The boy who told himself stories

  Listen to the author reading The boy who told himself stories.

The beginnings of the story…

Even as a kid I used to tell myself stories. All the time. In my bed, at school, on the high street, in the library, on the bus home or the train, out on my bike roaming the countryside. I’d go over forthcoming meetings unsuccessfully trying to sway the future. I’d rehearse past events hoping to ease the sting of embarrassment and guilt only to make the pain worse with my repetitions. I’d spin fantasies of underground worlds and atomic reactors and magic photo apparatus as I rode the world on my bike. I’d tell tales of enforced ambiguity in otherworldly girls schools as I lay unable to sleep at night. It was there that I discovered stories can have a mind of their own. I’d be on the lookout for drama in everyday life, a fleeting smile, a grim expression, a hand brushing another, a misplaced word, and off I’d go rushing after possible scenarios. And that didn’t even include the fragments of stories that sprang unbidden to mind.

There I was lying on my bed, quietly minding my own business, thinking of nothing in particular, when a voice out of the blue said, “…Yes. I’m well aware of their…” I came to myself with a start, bringing the words to a halt mid sentence. I must have drifted off. But where did that voice come from? And what about the rest of the conversation? There was clearly a before and an after, but it had slipped beyond my reach. Close on its heals came another voice, or maybe it was the same one, “…did his thoughts floor you?” The tail end of a conversation that had a metallic taste to it, or it might have been blood. “That was wanted long before…” The sentences were coming thick and fast. Would I ever be able to sleep again? The thought sent a shudder of panic through me. “…an unprecedented increase…” I had to let the bits and pieces go before they tore me apart. Another fragment made itself heard. “She’s opened the victim’s door.” It was as if voices from a million parallel worlds were funnelling through me. “You said the king’s dangerous…” An incessant nonsensical chatter on the verge of making sense.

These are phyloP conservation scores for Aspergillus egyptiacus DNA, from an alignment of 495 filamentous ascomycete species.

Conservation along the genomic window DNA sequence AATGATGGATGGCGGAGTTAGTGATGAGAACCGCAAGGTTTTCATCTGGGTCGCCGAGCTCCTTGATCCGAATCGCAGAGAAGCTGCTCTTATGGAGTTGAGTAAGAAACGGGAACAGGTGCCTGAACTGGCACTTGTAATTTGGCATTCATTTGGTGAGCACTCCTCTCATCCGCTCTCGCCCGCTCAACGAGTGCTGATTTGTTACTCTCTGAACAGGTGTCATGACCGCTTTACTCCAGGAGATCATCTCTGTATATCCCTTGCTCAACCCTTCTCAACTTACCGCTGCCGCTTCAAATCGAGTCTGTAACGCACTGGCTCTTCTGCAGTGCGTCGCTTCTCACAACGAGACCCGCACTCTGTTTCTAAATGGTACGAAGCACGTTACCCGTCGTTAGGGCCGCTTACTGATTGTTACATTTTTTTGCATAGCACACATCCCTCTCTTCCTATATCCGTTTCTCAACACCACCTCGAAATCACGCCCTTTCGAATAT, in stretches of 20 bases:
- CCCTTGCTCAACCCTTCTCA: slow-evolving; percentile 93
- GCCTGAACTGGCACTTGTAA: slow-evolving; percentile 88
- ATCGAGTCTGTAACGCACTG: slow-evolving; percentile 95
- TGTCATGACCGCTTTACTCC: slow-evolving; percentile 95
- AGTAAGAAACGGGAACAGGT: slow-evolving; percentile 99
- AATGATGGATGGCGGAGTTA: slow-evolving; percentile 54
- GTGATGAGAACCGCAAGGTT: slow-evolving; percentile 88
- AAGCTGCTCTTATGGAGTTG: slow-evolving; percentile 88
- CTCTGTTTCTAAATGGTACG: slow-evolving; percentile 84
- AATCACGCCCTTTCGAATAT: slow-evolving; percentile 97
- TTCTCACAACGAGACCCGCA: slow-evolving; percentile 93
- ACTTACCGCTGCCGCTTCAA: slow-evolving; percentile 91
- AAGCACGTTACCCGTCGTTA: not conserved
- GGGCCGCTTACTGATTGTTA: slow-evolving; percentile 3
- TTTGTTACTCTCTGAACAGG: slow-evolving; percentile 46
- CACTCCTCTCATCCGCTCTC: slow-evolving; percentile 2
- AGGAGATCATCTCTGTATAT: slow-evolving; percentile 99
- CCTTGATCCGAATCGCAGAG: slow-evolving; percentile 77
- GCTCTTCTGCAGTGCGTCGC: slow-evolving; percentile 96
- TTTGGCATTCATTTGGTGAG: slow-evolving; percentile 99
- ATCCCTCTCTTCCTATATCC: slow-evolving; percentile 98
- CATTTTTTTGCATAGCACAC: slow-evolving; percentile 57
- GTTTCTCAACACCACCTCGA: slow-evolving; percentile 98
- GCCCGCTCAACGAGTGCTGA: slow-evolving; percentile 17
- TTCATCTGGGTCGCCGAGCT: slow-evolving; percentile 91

With such a proclivity for telling stories you’d have imagined me eager to write. Early experiments however were soon shot down by teachers. Bad spelling they said. Chaotic structure they said. Eager to criticise, they had no advice on how to improve either. They completely missed the point, unable to come to terms with the forces that drove my storytelling. At least no teachers scribbled in red all over the stories I told myself. So writing stories was an option I did not have. Instead, for years I harboured doubt and a deep-seated feeling of incompetence and inferiority. There was no room to hone my ability to wield wild and wonderful stories. To be honest, I was barely aware I spent so much time telling them. It was a natural part of me that I took for granted. Only years later did I discover the delight of writing and astonished myself at the ease with which my stories took shape on paper, writing sixteen novels in as many years…

See details of all Alan McCluskey’s novels.

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